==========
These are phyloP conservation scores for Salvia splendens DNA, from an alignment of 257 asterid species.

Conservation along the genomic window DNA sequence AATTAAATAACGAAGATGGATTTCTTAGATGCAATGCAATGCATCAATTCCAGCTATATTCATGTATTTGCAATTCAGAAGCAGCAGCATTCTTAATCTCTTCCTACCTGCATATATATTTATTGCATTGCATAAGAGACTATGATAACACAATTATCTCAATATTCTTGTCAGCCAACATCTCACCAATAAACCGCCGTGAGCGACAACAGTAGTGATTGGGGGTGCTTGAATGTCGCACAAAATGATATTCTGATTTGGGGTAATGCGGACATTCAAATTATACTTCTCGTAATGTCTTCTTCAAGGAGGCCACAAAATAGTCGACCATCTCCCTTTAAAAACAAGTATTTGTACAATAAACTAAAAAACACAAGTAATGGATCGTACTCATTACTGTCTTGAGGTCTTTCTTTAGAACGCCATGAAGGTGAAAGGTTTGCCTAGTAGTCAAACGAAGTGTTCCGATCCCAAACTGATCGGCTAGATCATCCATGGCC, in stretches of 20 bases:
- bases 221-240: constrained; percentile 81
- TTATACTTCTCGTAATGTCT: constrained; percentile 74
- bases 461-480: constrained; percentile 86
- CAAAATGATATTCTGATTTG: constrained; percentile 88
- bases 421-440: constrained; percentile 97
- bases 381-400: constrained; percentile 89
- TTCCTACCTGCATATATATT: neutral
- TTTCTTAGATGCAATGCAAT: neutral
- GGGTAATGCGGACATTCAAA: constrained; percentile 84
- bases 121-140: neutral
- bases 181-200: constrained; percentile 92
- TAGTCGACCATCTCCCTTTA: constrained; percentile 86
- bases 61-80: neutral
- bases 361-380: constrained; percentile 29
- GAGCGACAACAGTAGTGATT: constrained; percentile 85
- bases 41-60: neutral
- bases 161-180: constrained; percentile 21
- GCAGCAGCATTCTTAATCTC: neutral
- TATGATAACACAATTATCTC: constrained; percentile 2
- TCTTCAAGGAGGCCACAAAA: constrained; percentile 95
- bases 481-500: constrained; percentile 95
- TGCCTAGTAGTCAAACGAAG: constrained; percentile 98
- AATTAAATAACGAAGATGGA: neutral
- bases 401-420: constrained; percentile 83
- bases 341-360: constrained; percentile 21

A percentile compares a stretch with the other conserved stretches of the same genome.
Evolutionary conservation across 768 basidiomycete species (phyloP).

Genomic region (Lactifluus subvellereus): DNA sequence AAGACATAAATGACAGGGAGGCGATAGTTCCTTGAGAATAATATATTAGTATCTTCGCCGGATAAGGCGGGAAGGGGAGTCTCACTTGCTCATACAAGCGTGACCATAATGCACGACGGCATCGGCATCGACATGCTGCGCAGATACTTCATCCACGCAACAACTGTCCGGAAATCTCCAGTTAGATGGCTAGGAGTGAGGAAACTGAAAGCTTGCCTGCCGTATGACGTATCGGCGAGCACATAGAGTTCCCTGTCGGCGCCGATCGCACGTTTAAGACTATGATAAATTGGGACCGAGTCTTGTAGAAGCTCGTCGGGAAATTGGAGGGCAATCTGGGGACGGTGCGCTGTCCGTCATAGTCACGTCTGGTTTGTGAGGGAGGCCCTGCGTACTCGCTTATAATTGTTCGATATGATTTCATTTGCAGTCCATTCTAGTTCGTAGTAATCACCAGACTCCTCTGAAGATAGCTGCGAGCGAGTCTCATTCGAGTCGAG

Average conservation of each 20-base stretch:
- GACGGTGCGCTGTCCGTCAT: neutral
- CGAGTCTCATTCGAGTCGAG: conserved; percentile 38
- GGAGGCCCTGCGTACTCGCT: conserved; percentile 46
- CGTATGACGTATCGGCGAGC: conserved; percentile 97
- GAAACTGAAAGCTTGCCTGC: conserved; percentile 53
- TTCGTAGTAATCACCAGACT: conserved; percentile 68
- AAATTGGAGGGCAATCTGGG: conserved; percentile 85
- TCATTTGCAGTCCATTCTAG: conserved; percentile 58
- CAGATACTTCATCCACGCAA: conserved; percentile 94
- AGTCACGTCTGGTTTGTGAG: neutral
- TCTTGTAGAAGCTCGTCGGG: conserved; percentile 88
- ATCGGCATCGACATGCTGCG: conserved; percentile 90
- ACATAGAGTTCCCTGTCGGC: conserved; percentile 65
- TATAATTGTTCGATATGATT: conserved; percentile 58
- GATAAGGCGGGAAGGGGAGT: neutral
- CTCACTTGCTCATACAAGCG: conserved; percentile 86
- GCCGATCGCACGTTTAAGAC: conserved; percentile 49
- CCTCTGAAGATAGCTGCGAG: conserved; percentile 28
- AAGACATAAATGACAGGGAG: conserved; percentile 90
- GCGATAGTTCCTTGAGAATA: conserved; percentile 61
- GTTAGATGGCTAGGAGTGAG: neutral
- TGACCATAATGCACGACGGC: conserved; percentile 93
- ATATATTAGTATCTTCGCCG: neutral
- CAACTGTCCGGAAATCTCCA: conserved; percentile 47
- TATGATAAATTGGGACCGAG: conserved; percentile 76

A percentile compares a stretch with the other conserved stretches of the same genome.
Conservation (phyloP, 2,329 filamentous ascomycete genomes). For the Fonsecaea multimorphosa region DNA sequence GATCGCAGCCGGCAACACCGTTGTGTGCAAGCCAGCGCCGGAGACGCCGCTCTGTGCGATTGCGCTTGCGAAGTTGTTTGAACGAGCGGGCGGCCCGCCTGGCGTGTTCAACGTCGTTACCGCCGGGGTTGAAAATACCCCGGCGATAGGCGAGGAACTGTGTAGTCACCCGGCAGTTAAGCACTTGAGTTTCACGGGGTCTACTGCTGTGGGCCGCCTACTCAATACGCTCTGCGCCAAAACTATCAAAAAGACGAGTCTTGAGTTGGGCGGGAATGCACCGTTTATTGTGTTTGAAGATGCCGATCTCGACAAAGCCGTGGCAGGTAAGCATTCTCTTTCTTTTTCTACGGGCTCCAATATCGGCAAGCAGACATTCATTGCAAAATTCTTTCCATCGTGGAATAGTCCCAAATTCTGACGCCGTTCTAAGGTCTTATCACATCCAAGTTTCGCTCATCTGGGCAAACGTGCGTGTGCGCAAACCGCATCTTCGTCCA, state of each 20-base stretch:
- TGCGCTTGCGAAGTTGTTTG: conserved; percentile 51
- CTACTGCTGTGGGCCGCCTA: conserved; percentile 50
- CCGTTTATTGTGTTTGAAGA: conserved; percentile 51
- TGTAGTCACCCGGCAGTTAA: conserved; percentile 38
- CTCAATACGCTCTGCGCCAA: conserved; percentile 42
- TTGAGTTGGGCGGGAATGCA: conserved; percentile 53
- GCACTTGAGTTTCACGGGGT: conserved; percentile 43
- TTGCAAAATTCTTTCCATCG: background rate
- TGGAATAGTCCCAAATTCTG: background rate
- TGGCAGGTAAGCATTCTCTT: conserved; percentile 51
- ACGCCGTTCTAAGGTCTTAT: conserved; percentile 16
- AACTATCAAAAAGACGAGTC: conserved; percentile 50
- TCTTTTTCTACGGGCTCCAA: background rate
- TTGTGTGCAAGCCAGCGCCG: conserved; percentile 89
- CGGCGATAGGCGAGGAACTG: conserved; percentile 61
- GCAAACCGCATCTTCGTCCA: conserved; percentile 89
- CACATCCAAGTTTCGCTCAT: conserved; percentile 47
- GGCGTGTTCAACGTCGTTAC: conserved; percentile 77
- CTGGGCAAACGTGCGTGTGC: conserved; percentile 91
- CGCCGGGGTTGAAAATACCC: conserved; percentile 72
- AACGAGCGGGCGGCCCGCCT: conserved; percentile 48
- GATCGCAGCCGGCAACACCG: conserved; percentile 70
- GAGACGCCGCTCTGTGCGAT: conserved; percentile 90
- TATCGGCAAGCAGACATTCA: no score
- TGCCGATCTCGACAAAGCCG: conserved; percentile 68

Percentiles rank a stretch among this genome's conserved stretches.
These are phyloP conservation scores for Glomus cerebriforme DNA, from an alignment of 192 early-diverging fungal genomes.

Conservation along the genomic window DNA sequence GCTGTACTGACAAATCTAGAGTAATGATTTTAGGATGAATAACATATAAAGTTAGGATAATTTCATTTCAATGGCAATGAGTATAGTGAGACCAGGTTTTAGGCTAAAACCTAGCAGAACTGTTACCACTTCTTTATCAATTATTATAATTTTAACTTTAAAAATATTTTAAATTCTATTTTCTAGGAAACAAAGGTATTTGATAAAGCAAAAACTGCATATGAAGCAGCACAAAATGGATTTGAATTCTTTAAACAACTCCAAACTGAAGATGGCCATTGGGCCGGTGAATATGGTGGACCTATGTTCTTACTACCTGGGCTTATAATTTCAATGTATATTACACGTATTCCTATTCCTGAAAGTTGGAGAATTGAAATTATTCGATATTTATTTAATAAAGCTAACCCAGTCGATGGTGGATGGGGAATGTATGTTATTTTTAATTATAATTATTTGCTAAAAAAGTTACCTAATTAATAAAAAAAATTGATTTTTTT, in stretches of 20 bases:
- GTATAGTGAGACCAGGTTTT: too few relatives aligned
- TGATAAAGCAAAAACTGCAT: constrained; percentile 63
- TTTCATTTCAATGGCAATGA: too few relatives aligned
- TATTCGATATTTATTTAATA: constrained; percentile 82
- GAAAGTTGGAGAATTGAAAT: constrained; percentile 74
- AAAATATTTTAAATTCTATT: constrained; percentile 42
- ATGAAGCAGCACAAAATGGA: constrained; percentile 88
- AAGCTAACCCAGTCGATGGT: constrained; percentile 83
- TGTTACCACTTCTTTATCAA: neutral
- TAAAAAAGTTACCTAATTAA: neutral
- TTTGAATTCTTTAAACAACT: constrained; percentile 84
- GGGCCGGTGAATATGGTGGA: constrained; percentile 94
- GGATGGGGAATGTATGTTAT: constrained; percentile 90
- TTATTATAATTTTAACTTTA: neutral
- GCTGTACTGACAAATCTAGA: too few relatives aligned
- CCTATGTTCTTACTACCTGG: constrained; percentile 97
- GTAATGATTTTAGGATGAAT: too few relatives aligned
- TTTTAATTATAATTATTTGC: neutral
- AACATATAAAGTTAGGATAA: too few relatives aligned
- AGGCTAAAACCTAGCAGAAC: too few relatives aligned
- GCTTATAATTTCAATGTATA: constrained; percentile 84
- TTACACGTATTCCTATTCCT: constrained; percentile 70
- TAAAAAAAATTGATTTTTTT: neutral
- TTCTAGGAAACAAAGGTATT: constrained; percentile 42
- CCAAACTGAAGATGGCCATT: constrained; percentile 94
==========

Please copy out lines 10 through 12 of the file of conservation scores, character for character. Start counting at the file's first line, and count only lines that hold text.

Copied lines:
- TTTCTTAGATGCAATGCAAT: neutral
- GGGTAATGCGGACATTCAAA: constrained; percentile 84
- bases 121-140: neutral